Raising the Stakes

Raising the Stakes

The Women's World Record Team sets two sequential-formation records. more »

Game Changers

Game Changers

Skydiving has changed over the years. Here are ten inventions that revolutionized the sport. more »

Wingsuit Myths You Should Stop Believing

Wingsuit Myths You Should Stop Believing

The author clears up some common misunderstandings about wingsuiting. more »

Choosing (and Using) a Reserve: The Seven Cells Between You and the Cold, Hard Ground

Choosing (and Using) a Reserve: The Seven Cells Between You and the Cold, Hard Ground

The author of the article talks about how to pick a reserve and the need to learn how to fly it. more »

Raising the Stakes

Tag: Feature, December 2014

One of the beautiful things about skydiving is that unlike many other sports, pure size and strength are not an advantage. Female athletes across all skydiving disciplines have proven that men and women can compete on an even playing field in the sport. But if any doubt remained, 117 women proved it beyond question on October 17 when they set the world record (and not just the women’s world record, but the world record) for largest two-point sequential formation skydive. more »

Sit-to-Sit Backflip

Tag: Foundations of Flight, December 2014
Axis Flight Logo Skydive Arizona Logo

Brought to you by AXIS Flight School Instructor Niklas Daniel at Skydive Arizona in Eloy. Photos by Brianne Thompson. For more information visit more »

Dear Santa

Tag: Safety Check, December 2014

Another year has flown by, and it’s time to send you my wish list. While there have been lots of good things happening in skydiving lately, we have had some low points, too. So, as usual, I have lots of stuff on my wish list. more »

Stored Rig

Tag: Keep an Eye Out, December 2014

After four years of storage in a climate-controlled environment, this parachute system needed some maintenance before it was airworthy. The brass grommets on the main deployment bag reacted with the stow bands and broke down the rubber, making it hard and brittle. The stow bands broke apart and some of them adhered to the grommets, as pictured. Manufacturers now make most, if not all, main deployment bags with nickel or stainless-steel grommets to prevent this type of interaction with rubber stow bands. more »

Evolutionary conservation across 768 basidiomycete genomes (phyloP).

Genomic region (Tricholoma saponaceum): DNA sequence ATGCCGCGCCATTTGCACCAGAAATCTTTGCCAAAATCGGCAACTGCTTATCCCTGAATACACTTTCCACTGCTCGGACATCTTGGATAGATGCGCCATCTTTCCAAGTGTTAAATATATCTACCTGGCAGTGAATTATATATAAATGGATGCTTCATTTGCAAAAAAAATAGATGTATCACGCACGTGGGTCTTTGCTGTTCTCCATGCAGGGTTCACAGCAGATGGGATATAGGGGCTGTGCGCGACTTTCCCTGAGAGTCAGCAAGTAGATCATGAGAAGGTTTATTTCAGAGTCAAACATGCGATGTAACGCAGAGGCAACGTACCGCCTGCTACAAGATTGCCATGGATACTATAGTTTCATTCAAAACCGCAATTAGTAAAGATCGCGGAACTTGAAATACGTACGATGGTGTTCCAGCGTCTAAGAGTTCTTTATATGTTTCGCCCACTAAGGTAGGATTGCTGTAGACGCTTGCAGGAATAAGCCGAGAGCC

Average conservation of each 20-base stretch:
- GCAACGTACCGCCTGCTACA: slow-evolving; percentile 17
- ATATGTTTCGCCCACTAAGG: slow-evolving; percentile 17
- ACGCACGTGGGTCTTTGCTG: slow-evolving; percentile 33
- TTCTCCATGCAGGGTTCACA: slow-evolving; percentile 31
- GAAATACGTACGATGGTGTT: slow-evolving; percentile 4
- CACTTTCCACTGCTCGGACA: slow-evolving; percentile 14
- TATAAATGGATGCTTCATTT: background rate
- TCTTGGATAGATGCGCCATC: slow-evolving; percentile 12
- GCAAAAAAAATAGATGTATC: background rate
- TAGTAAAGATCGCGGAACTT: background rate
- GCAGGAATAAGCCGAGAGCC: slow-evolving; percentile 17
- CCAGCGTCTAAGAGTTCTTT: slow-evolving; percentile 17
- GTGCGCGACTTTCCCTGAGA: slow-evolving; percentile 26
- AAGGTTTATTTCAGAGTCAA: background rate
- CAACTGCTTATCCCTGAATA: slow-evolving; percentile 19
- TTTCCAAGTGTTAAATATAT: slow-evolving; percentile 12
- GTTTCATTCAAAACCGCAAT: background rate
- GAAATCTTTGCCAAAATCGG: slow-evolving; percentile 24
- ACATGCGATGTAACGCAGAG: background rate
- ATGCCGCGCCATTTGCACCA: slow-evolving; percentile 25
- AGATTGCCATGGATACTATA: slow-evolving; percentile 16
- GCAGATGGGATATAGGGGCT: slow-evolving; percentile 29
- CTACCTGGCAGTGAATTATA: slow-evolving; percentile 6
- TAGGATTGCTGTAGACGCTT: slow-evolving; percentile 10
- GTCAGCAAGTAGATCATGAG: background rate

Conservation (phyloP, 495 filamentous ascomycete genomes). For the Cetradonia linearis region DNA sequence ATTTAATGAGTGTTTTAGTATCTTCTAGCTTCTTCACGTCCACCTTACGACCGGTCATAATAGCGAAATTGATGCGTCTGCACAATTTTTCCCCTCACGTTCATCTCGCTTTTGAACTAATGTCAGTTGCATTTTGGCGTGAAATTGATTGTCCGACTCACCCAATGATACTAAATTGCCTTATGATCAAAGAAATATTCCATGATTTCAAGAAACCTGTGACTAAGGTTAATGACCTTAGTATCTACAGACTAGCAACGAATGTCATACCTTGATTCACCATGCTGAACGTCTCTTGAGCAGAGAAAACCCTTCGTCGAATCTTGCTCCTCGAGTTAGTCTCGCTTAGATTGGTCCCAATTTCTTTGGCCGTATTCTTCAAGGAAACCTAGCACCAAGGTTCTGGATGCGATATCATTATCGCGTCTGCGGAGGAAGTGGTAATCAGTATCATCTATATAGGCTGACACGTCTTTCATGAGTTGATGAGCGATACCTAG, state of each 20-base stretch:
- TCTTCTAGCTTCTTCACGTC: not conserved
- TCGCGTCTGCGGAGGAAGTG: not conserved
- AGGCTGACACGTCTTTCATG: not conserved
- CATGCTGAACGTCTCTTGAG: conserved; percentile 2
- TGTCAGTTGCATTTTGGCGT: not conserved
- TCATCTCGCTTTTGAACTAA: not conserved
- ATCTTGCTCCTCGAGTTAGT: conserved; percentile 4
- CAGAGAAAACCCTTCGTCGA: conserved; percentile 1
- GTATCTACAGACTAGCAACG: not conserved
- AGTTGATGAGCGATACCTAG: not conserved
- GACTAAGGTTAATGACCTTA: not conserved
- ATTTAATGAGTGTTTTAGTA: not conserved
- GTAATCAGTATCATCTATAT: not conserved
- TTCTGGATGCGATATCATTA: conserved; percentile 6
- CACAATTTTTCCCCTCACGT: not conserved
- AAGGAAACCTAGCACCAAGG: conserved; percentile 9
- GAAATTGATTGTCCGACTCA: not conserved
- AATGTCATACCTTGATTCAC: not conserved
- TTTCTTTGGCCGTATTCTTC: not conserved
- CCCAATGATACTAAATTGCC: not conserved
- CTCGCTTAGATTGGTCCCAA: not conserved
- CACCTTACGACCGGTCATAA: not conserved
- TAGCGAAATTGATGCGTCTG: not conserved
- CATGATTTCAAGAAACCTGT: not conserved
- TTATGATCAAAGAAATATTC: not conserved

Tandem Emergencies

Tag: The Rating Corner, December 2014

As a tandem instructor, are you fully prepared to handle emergency situations? Each of you reading this is probably nodding your head up and down and thinking, “Yes!” However, several recent incidents seem to indicate that we are not as prepared as we should be. Maybe now is a good time for you to spend some time with your fellow tandem instructors and go through some refresher training? more »

Profile - Zach Schroedel | D-29163

Tag: Profiles, December 2014

by Brian Giboney

PROFILE201412Zach Schroedel is an accomplished wingsuit flyer, organizer and photographer who developed a framework for 4-way wingsuit formation competitions. Today, he’s refining the discipline and working on having it added to official national and international competitions. Additionally, Schroedel runs a website called Wingsuit Media, which serves as a portfolio site for his and others’ photography and videography. more »

How Skydiving Changed My Life - Izabella Toledo

Tag: How Skydiving Changed My Life, December 2014


by Izabella Toledo | C-41275 | Sherbrooke, Quebec

This weekend I celebrated four years of skydiving by making my 400th jump! Four years ago my life definitely changed for the better. more »

Gearing Up - December 2014

Tag: Gearing Up, December 2014


The Federal Aviation Administration operates what many tout as the safest air traffic control system in the world. Even so, it is based on the 60-year-old concept of using ground-based radars to interrogate aircraft transponders to provide controllers with an aircraft’s position, altitude and speed. The FAA says it’s time for ATC to evolve to new technology, and the agency has unveiled its NextGen program to do so. more »

Game Changers

Tag: Feature, November 2014

After World War II, skydiving took off when returning veterans, many of whom served in airborne units and related fields, yearned to once again feel the rush of adrenaline as they exited an airplane. The passion they experienced while making static-line-deployed jumps made them hunger for more excitement. These early skydivers used modified military surplus equipment to participate in the blossoming sport. In the 1950s and ’60s, military B-4 containers, C-9 round canopies, 24-foot twill reserve canopies, pilot chutes, ripcords, helmets and boots saw heavy use at drop zones around the nation. Many jumpers didn’t particularly like military surplus equipment because it was bulky and uncomfortable, so a few started designing new equipment just for recreational skydivers. The equipment revolution began diminishing every aspect of military influence and changed skydiving forever. Here are some of the most original and dynamic inventions since that time. more »

Half Reverse Eagle

Tag: Foundations of Flight, November 2014
Axis Flight Logo Skydive Arizona Logo

Brought to you by AXIS Flight School Instructors Niklas Daniel and Brianne Thompson at Skydive Arizona in Eloy. Photos by Vince Arnone. For more information visit more »

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